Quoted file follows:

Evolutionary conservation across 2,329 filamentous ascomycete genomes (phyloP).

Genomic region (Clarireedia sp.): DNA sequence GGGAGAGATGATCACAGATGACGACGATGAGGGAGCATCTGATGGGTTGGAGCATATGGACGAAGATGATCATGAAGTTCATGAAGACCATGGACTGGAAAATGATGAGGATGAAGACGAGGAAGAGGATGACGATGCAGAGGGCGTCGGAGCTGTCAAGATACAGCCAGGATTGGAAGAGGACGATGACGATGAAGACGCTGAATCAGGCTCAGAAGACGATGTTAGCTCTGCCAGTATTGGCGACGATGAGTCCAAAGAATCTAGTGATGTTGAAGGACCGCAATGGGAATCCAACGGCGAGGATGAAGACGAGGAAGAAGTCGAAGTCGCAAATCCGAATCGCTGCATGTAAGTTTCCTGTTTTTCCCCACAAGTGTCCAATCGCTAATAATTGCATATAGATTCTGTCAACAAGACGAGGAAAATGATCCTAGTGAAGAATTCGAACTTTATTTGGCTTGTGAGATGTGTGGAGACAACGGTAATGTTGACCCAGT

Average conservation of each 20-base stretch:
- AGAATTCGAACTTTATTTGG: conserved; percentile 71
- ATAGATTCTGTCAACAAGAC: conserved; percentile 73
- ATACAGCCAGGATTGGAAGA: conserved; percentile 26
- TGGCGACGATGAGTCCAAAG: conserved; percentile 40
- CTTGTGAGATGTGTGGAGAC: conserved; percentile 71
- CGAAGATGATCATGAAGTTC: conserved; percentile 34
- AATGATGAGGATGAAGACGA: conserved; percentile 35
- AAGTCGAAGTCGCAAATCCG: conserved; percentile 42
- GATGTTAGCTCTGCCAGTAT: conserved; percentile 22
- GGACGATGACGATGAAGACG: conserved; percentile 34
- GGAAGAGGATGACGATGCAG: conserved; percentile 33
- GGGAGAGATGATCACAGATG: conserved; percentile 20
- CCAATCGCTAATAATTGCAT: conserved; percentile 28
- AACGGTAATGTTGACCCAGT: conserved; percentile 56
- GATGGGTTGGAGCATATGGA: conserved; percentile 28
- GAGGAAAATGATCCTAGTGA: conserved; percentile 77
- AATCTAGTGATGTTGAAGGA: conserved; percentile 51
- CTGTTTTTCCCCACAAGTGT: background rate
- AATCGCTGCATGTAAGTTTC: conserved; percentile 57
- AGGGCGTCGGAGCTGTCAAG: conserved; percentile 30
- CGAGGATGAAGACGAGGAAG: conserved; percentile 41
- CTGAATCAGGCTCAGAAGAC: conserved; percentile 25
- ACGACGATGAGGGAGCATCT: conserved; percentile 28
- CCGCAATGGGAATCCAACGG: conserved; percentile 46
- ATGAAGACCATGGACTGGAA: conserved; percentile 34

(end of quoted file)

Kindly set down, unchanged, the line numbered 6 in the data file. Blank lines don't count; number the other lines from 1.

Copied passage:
- ATACAGCCAGGATTGGAAGA: conserved; percentile 26